A great part of this experience is the whole of life in another country, and learning about the way things work. I think it’s been really exciting for my children too. My wife and I have travelled to different countries, but for our kids this is a really crazy adventure to go somewhere so far away that’s so different. I hope it’s been a life-altering experience for them. We’ve gone whale watching and I think it was striking for them, but the day-to-day experience of living here will probably be the most powerful experience.
Learning about Māori culture through the Fulbright orientation was fantastic, we got a basic understanding that helped us a lot. On our orientation, all the US Fulbright grantees stayed overnight at Waiwhetu Marae in Wellington. The iwi we met at that Marae invited us to a regatta of waka (canoes) in Ngaruawahia – it was a great day. We got a chance to be more connected to Māori culture and even got to paddle the canoes, it was a great experience. My son is learning a haka at school, he’s excited about that.
Getting out and exploring has been enjoyable. I have been surfing down at the beach at Raglan. We’ve travelled to Lake Taupo, Northland, and the South Island – it has been nice to see the country. For me, studying environmental systems, you have to get out and see the landscape. It is a once in a lifetime opportunity just to be here.
The life, culture and day-to-day existence of a researcher here are not that different from back home. Some details are different but in the big picture, we’re all the same. I am struck by how we’re all dealing with the same types of issues.
I miss friends and certain social aspects of my life back home, but when I feel homesick I just remind myself that this a short-term experience – it’s only five months. There are things I like to do back home that I’m replacing with surfing – I also like to fish back home but here I’ve been fishing in Raglan. It has been an easy, delightful, fun transition. Of course, I’m here with my family so we have each other. My kids have had a few moments of being homesick – to a six year old, five months is a really long time. I remind them we’ll be back soon, they’re going to see their friends again, and we should take advantage of this wonderful opportunity we have.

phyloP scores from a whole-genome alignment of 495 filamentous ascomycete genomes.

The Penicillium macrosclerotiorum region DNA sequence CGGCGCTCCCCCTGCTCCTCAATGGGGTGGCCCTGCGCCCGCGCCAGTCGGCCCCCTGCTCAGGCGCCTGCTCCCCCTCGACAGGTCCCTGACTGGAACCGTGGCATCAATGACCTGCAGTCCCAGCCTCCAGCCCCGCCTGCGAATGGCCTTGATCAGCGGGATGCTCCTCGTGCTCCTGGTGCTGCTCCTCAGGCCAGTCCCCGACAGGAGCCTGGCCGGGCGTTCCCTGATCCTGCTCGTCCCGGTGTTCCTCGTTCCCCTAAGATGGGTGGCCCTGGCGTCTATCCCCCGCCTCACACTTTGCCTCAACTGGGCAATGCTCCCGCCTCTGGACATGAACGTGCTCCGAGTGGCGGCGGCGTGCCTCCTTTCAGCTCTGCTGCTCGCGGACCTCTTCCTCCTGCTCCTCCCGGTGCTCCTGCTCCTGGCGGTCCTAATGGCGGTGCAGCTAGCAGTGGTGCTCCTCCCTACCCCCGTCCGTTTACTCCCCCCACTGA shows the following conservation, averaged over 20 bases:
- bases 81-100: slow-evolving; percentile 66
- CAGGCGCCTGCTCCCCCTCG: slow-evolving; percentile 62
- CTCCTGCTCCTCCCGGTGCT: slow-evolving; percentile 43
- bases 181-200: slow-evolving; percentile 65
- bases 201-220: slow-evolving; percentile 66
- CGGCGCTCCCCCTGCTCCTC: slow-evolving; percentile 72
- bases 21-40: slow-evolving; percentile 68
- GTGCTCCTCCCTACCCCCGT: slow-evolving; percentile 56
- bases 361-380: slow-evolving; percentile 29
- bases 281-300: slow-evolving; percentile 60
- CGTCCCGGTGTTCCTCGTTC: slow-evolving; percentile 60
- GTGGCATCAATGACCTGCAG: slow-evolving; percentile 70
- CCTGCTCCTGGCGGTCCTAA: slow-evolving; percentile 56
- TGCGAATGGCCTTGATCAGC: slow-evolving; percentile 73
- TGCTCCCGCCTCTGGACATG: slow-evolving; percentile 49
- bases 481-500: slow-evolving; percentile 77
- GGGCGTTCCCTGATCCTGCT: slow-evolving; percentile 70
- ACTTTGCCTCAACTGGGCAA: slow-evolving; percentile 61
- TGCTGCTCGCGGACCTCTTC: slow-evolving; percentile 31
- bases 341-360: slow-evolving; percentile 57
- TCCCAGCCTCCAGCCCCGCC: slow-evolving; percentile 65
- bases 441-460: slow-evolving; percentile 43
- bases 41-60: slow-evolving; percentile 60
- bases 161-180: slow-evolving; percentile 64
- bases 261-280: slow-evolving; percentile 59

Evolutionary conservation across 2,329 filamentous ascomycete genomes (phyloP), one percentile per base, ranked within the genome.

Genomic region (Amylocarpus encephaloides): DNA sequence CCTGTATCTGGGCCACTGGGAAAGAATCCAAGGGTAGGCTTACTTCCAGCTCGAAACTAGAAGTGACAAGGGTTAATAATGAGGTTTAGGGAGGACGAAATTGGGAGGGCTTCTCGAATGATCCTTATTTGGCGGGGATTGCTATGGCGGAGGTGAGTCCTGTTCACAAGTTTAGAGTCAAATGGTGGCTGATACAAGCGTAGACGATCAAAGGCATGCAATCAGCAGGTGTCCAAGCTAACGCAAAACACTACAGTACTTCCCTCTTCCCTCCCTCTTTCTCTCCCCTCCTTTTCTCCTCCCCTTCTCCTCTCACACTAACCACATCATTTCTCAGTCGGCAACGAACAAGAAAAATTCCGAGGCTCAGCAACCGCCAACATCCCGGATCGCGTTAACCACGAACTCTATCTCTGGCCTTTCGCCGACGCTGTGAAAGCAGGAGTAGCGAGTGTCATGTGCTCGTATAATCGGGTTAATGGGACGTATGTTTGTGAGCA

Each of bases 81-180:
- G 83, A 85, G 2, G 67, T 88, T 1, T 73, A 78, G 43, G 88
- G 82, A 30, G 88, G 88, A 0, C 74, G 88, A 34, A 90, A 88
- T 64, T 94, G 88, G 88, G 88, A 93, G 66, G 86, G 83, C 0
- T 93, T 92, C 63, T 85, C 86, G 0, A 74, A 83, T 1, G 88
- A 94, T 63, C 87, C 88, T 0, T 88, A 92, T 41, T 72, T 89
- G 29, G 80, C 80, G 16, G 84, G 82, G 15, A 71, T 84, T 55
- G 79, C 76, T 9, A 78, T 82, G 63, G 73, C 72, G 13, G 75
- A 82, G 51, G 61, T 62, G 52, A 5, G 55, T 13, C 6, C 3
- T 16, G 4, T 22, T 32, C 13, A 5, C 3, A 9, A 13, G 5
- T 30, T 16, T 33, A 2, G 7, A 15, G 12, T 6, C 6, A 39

My hope is that it helps me to build a new research area working on water quality issues, and evaluating how nutrient pollution, climate, and invasive species all work together to influence water quality.
When I look back at my Fulbright proposal, it was remarkably ambitious. I take the long view and view these as ideas I will be working on for the next ten years. During an academic career, you come up with ideas and work on them for a long time. Seldom in academia has anyone ever worked on something for just five months. Things ferment and build on each other – I’ve been working on some different ideas and themes for 20 years including what I was working on in my dissertation, having now brought new things in to it. 20 years from now, I’ll hopefully still be working on this.
So much of learning is about connections among people. Really, it’s when you go to a new place that you can meaningfully interact with other people, and from that comes learning and new experiences. So far it has been incredibly exciting, fun and a great adventure. I don’t really know what is going to come out of it, but I’m excited to see what happens. I do have a sense that it’s planting the seeds for interactions and unexpected things that will probably emerge over the next decade. Hopefully there will be connections and interactions that amplify beyond just this five month visit. I’m very grateful to the Fulbright programme!